Jim Elms has worked in the media-agency world for about two-and-a-half years, but it was his long career at creative shops including Grey , Goodby and Wieden & Kennedy that helped inspire a recent promotion.
Formerly chief strategy officer at Interpublic Group of Cos.' Universal McCann, Mr. Elms is now global chief strategy officer for IPG MediaBrands, the parent company for UM, Initiative and new agency BPN.
He talked to Ad Age about the benefit of creativity in the more "controlled" and "methodical" media agency environment, the "very scary" transition between worlds, his plans to boost Initiative and a career path that was anything but calculated.
Advertising Age: What does a chief strategy officer for a media agency holding company do?
Jim Elms:: I will have several different functions, but the biggest job will be helping our agencies create new tools and looking at new ways of developing insights for major clients globally. For example, while at UM we developed an "archetyping" consumer-insights tool that distills thousands of data points around target segments into a one-page narrative of their life. That's the type of approach we'll take now with Initiative and BPN. One example at Initiative is a tool to help us better interpret what's happening in youth culture so we can apply it to ideas.
Ad Age : Initiative has not had the best past year in terms of retaining and winning business. How will you and your new role help move the agency forward?
Mr. Elms: That's the focus of probably the next year. It's been a few weeks since I've taken this role and I'm already involved in a couple of pitches with Initiative . One of the things we're looking at now is the process. Like most agencies, some of the exercises we do are rooted in the past. Initiative is looking at a rapid approach to ideation, which is more in line with today's world. We're looking at a more-streamlined and still-rigorous, but a little faster-paced, perspective on linking tools for things like insights, modeling and analytics and getting more people to be more collaborative throughout the process.
Ad Age : Tell me about your creative past.
Mr. Elms: I did not have a deliberate plan with my career at all. I've made some really odd choices -- I was at Goodby, but in the mid-'90s, when they were untouchable, I went to a little family shop in New Orleans [where I had attended Tulane at one point]. That was culture shock on every level. I stayed there 10 years. Matt Seiler [who was at Goodby with me] was like, why? Jeff Goodby couldn't make sense of it. I said, I like it down there; I won't be there long. ... In a really weird way it's like these little bizarre moves built me for what I'm doing now.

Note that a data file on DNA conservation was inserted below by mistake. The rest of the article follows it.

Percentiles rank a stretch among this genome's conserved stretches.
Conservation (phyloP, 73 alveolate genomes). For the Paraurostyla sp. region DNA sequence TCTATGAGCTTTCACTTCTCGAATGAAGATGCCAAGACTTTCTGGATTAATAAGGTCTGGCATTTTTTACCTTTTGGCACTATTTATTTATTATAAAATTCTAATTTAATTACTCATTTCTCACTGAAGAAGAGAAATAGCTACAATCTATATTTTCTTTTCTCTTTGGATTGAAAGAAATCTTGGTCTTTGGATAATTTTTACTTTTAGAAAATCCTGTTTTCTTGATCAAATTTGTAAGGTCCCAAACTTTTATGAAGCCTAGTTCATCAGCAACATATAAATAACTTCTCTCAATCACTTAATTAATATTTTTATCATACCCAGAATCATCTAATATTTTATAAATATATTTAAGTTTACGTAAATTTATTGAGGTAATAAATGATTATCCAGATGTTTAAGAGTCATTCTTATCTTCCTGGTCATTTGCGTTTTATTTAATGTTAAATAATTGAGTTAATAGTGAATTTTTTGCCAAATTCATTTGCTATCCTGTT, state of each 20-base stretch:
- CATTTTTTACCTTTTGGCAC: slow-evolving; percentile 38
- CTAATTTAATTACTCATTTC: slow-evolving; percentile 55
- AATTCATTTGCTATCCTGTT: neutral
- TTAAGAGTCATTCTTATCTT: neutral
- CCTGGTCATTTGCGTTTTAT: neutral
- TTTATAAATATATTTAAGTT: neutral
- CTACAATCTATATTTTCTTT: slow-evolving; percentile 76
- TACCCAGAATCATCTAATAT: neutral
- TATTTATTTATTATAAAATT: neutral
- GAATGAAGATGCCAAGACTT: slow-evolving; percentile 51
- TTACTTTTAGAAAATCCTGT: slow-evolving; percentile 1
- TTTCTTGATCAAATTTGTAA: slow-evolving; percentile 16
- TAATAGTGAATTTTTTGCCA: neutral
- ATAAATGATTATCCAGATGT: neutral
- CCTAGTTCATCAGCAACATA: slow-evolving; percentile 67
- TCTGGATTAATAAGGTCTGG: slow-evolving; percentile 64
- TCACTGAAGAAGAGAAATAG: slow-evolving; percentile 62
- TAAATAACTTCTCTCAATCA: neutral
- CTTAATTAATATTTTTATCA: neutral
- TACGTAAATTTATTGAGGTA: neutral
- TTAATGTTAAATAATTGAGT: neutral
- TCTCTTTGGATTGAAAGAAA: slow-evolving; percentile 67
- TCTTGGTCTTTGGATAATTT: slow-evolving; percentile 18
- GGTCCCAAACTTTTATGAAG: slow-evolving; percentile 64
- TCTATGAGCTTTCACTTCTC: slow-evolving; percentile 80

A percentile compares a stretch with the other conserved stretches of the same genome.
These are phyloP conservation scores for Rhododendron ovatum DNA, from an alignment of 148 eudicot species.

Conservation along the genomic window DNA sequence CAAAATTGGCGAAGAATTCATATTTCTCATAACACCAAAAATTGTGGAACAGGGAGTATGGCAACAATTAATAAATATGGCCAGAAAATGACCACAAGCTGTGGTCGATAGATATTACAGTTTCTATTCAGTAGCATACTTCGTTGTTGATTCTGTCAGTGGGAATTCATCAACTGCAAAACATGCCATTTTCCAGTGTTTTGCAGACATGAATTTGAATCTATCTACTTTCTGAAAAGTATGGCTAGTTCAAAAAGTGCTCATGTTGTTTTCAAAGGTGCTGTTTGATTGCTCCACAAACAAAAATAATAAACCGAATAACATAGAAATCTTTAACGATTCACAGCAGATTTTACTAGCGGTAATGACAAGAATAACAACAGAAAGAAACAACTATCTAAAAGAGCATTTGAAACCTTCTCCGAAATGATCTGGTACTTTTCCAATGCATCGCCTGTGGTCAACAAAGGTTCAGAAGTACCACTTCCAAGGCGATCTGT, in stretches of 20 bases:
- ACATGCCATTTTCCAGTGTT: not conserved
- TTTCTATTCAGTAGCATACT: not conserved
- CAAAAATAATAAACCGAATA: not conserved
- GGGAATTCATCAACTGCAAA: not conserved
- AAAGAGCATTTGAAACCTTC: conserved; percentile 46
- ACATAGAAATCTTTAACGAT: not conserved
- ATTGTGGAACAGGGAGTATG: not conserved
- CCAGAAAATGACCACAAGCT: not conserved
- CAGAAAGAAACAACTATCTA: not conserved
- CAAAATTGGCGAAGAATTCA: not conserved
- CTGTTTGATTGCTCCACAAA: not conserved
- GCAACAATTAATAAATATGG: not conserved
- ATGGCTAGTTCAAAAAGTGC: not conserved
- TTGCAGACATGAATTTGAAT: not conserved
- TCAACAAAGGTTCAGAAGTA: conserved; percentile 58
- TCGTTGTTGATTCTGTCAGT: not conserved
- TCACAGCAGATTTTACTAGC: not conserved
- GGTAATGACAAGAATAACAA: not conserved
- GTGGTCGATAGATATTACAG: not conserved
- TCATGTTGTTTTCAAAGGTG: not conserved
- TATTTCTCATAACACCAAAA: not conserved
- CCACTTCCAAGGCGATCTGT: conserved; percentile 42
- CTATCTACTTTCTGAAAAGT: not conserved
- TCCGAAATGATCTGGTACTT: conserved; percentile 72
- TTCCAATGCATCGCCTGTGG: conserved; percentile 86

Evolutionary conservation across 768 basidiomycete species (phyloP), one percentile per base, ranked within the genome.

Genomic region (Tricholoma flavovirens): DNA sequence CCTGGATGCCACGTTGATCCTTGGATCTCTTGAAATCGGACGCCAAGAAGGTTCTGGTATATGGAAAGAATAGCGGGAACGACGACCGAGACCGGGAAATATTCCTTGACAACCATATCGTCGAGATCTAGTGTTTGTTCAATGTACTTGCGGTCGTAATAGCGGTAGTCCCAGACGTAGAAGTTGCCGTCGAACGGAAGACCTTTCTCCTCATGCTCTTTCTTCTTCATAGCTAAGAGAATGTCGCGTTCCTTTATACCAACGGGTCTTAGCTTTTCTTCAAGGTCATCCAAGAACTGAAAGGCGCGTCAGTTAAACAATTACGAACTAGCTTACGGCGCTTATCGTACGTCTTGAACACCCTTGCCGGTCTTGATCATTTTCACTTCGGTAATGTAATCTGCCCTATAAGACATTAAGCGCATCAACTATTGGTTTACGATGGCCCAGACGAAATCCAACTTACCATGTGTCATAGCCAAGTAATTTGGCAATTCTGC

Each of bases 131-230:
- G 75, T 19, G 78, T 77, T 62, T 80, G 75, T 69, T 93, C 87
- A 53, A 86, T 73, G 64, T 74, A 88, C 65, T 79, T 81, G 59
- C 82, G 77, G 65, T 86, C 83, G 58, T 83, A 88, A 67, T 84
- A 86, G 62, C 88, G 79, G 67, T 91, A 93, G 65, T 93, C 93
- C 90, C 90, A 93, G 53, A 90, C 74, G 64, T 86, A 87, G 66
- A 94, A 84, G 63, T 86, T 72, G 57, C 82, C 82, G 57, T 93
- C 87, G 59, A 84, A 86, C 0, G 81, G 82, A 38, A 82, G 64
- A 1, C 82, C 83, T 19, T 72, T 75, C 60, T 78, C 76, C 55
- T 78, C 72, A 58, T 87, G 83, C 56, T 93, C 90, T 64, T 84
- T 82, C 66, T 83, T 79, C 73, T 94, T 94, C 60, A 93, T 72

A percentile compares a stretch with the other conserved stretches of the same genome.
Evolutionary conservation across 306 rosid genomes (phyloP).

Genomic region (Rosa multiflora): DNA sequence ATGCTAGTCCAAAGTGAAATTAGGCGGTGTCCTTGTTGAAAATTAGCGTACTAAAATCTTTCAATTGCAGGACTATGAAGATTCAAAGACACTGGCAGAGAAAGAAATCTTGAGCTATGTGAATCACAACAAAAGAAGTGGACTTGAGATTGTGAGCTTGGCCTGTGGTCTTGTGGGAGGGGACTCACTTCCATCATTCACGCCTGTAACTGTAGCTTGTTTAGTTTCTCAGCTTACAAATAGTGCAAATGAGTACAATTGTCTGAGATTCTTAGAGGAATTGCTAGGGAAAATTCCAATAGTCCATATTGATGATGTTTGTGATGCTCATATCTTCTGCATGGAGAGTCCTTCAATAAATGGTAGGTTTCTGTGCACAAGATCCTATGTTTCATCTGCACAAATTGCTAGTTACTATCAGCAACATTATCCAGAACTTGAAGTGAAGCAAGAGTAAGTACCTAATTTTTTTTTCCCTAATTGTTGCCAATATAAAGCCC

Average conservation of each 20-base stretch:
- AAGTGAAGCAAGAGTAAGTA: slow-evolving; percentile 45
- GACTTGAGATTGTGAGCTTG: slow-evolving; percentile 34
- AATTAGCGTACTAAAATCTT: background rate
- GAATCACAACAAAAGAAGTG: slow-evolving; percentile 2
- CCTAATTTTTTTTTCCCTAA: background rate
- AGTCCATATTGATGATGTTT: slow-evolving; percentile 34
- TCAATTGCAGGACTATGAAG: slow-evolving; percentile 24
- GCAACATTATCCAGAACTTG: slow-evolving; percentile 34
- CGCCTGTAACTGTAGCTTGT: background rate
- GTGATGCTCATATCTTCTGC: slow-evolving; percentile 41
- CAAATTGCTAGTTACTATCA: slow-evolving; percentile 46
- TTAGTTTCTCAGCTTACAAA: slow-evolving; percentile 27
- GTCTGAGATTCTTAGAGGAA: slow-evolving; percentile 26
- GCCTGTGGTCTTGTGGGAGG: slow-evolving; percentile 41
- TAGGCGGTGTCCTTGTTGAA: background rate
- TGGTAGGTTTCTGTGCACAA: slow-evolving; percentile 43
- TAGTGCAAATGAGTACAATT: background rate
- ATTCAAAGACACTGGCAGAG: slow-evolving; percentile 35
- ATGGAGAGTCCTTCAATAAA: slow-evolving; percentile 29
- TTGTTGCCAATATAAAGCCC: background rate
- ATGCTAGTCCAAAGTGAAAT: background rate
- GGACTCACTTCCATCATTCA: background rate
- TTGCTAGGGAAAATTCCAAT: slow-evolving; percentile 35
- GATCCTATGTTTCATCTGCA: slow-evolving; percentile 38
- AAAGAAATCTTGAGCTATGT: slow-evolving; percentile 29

Ad Age : What was the transition to the media-agency business like? How does creative talent supplement media?
Mr. Elms: The transition was very scary. I had a really hard time transitioning from an environment that 's totally out of control in terms of creativity and ideas -- ideas are sometimes hard to ground. In media, it's much more process-oriented, mathematical and methodical but not nearly as creative as I'm used to.
It took several months to adjust to that , but I found that people like to be free if you let them and show them they can be crazy and fun. In a way, we began building that type of environment. [Media agencies] have the budgets and research and they're able to invest in tools and joint ventures, so it ended up being the perfect place for me. In our industry we have all the room to be as creative as any business, including the music and film businesses, so it's up to us to push that . There's an opportunity for the agency to become more creative in terms of channels, partnerships, sponsorships and more programmatic ways of using media.
Ad Age : I hear you asked teams to write haikus during a pitch? Can you explain?
Mr. Elms: We were in a giant regional pitch and struggling with the platform insight. I said let's get away from that bullshit and try to do the briefs in haiku; it might uncover interesting territory.
We made up a few on the spot. I knew [my team] was stressed out, but I think it worked because it got the stress off of the assignment which freed them. Ultimately it shifted thinking in such a way that we recast the category and product and what they had to do and came up with an interesting way to increase share and do marketing. We didn't brief markets with haiku because we couldn't agree [on any one poem], but the journey was the reward. We ended in a brilliant place.
Ad Age : Did you win?
Mr. Elms: Yes.